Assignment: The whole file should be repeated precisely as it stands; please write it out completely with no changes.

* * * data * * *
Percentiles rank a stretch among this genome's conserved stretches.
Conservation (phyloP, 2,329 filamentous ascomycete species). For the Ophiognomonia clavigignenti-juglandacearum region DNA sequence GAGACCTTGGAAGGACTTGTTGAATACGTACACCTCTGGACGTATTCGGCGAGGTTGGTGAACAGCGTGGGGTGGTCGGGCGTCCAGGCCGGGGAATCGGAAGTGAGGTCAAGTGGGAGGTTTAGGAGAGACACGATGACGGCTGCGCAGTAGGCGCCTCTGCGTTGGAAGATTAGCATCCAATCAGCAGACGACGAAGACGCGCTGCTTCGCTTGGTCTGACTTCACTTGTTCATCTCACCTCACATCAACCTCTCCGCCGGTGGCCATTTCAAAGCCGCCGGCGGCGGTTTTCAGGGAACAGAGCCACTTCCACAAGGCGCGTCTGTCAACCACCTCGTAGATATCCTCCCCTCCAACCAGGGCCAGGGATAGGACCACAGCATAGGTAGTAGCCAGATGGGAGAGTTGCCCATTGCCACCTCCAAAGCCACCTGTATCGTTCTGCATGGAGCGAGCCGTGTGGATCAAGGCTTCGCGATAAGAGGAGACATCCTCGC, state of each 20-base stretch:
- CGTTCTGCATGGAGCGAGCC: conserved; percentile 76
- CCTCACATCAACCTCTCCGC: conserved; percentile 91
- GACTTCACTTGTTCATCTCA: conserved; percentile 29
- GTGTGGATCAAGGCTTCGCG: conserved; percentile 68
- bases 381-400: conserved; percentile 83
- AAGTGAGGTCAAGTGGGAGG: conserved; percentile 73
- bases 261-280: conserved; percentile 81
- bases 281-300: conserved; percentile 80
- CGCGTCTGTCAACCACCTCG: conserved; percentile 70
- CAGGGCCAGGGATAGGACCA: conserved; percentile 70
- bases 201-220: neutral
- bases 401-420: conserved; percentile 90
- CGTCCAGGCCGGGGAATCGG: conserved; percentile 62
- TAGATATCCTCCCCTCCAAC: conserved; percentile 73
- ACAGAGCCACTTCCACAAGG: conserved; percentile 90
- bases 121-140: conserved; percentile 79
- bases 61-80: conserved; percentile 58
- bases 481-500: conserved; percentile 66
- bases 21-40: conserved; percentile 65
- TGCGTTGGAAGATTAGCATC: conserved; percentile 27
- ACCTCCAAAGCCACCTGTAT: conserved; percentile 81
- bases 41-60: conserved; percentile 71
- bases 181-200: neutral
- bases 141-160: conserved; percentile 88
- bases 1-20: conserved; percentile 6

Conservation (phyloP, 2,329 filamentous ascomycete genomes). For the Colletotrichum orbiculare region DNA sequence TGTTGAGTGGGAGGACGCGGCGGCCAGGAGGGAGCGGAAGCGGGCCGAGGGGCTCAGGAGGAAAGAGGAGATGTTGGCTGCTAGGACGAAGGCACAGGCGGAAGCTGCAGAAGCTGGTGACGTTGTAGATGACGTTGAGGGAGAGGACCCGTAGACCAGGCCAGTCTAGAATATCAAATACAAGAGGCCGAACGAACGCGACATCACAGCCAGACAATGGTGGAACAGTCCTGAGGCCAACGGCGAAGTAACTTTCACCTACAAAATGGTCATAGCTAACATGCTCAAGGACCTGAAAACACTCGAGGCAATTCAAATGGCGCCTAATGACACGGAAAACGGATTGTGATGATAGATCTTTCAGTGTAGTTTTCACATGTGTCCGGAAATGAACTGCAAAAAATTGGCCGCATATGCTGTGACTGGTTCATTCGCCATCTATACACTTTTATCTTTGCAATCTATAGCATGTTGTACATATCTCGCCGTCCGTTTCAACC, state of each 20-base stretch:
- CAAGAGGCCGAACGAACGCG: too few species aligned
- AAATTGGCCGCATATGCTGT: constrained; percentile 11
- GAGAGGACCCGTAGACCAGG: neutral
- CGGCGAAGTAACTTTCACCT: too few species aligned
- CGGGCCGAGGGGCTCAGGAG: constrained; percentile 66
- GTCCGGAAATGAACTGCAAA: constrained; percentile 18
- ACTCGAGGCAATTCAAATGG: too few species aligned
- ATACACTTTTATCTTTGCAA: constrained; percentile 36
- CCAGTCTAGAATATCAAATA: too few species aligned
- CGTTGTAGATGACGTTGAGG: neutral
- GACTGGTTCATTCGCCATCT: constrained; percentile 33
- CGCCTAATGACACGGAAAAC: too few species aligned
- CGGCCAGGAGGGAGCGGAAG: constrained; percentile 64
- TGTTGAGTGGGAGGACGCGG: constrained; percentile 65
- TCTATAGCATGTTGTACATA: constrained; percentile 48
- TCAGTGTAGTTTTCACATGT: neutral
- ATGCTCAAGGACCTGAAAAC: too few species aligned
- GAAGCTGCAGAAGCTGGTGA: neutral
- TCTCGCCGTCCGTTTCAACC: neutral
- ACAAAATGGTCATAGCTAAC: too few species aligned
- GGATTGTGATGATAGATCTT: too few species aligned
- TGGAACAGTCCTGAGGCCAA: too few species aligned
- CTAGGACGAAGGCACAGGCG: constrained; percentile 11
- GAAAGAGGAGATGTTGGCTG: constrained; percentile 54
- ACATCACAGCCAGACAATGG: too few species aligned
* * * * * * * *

Percentiles rank a stretch among this genome's conserved stretches.
Conservation (phyloP, 2,329 filamentous ascomycete species). For the Ophiognomonia clavigignenti-juglandacearum region DNA sequence GAGACCTTGGAAGGACTTGTTGAATACGTACACCTCTGGACGTATTCGGCGAGGTTGGTGAACAGCGTGGGGTGGTCGGGCGTCCAGGCCGGGGAATCGGAAGTGAGGTCAAGTGGGAGGTTTAGGAGAGACACGATGACGGCTGCGCAGTAGGCGCCTCTGCGTTGGAAGATTAGCATCCAATCAGCAGACGACGAAGACGCGCTGCTTCGCTTGGTCTGACTTCACTTGTTCATCTCACCTCACATCAACCTCTCCGCCGGTGGCCATTTCAAAGCCGCCGGCGGCGGTTTTCAGGGAACAGAGCCACTTCCACAAGGCGCGTCTGTCAACCACCTCGTAGATATCCTCCCCTCCAACCAGGGCCAGGGATAGGACCACAGCATAGGTAGTAGCCAGATGGGAGAGTTGCCCATTGCCACCTCCAAAGCCACCTGTATCGTTCTGCATGGAGCGAGCCGTGTGGATCAAGGCTTCGCGATAAGAGGAGACATCCTCGC, state of each 20-base stretch:
- CGTTCTGCATGGAGCGAGCC: conserved; percentile 76
- CCTCACATCAACCTCTCCGC: conserved; percentile 91
- GACTTCACTTGTTCATCTCA: conserved; percentile 29
- GTGTGGATCAAGGCTTCGCG: conserved; percentile 68
- bases 381-400: conserved; percentile 83
- AAGTGAGGTCAAGTGGGAGG: conserved; percentile 73
- bases 261-280: conserved; percentile 81
- bases 281-300: conserved; percentile 80
- CGCGTCTGTCAACCACCTCG: conserved; percentile 70
- CAGGGCCAGGGATAGGACCA: conserved; percentile 70
- bases 201-220: neutral
- bases 401-420: conserved; percentile 90
- CGTCCAGGCCGGGGAATCGG: conserved; percentile 62
- TAGATATCCTCCCCTCCAAC: conserved; percentile 73
- ACAGAGCCACTTCCACAAGG: conserved; percentile 90
- bases 121-140: conserved; percentile 79
- bases 61-80: conserved; percentile 58
- bases 481-500: conserved; percentile 66
- bases 21-40: conserved; percentile 65
- TGCGTTGGAAGATTAGCATC: conserved; percentile 27
- ACCTCCAAAGCCACCTGTAT: conserved; percentile 81
- bases 41-60: conserved; percentile 71
- bases 181-200: neutral
- bases 141-160: conserved; percentile 88
- bases 1-20: conserved; percentile 6

Conservation (phyloP, 2,329 filamentous ascomycete genomes). For the Colletotrichum orbiculare region DNA sequence TGTTGAGTGGGAGGACGCGGCGGCCAGGAGGGAGCGGAAGCGGGCCGAGGGGCTCAGGAGGAAAGAGGAGATGTTGGCTGCTAGGACGAAGGCACAGGCGGAAGCTGCAGAAGCTGGTGACGTTGTAGATGACGTTGAGGGAGAGGACCCGTAGACCAGGCCAGTCTAGAATATCAAATACAAGAGGCCGAACGAACGCGACATCACAGCCAGACAATGGTGGAACAGTCCTGAGGCCAACGGCGAAGTAACTTTCACCTACAAAATGGTCATAGCTAACATGCTCAAGGACCTGAAAACACTCGAGGCAATTCAAATGGCGCCTAATGACACGGAAAACGGATTGTGATGATAGATCTTTCAGTGTAGTTTTCACATGTGTCCGGAAATGAACTGCAAAAAATTGGCCGCATATGCTGTGACTGGTTCATTCGCCATCTATACACTTTTATCTTTGCAATCTATAGCATGTTGTACATATCTCGCCGTCCGTTTCAACC, state of each 20-base stretch:
- CAAGAGGCCGAACGAACGCG: too few species aligned
- AAATTGGCCGCATATGCTGT: constrained; percentile 11
- GAGAGGACCCGTAGACCAGG: neutral
- CGGCGAAGTAACTTTCACCT: too few species aligned
- CGGGCCGAGGGGCTCAGGAG: constrained; percentile 66
- GTCCGGAAATGAACTGCAAA: constrained; percentile 18
- ACTCGAGGCAATTCAAATGG: too few species aligned
- ATACACTTTTATCTTTGCAA: constrained; percentile 36
- CCAGTCTAGAATATCAAATA: too few species aligned
- CGTTGTAGATGACGTTGAGG: neutral
- GACTGGTTCATTCGCCATCT: constrained; percentile 33
- CGCCTAATGACACGGAAAAC: too few species aligned
- CGGCCAGGAGGGAGCGGAAG: constrained; percentile 64
- TGTTGAGTGGGAGGACGCGG: constrained; percentile 65
- TCTATAGCATGTTGTACATA: constrained; percentile 48
- TCAGTGTAGTTTTCACATGT: neutral
- ATGCTCAAGGACCTGAAAAC: too few species aligned
- GAAGCTGCAGAAGCTGGTGA: neutral
- TCTCGCCGTCCGTTTCAACC: neutral
- ACAAAATGGTCATAGCTAAC: too few species aligned
- GGATTGTGATGATAGATCTT: too few species aligned
- TGGAACAGTCCTGAGGCCAA: too few species aligned
- CTAGGACGAAGGCACAGGCG: constrained; percentile 11
- GAAAGAGGAGATGTTGGCTG: constrained; percentile 54
- ACATCACAGCCAGACAATGG: too few species aligned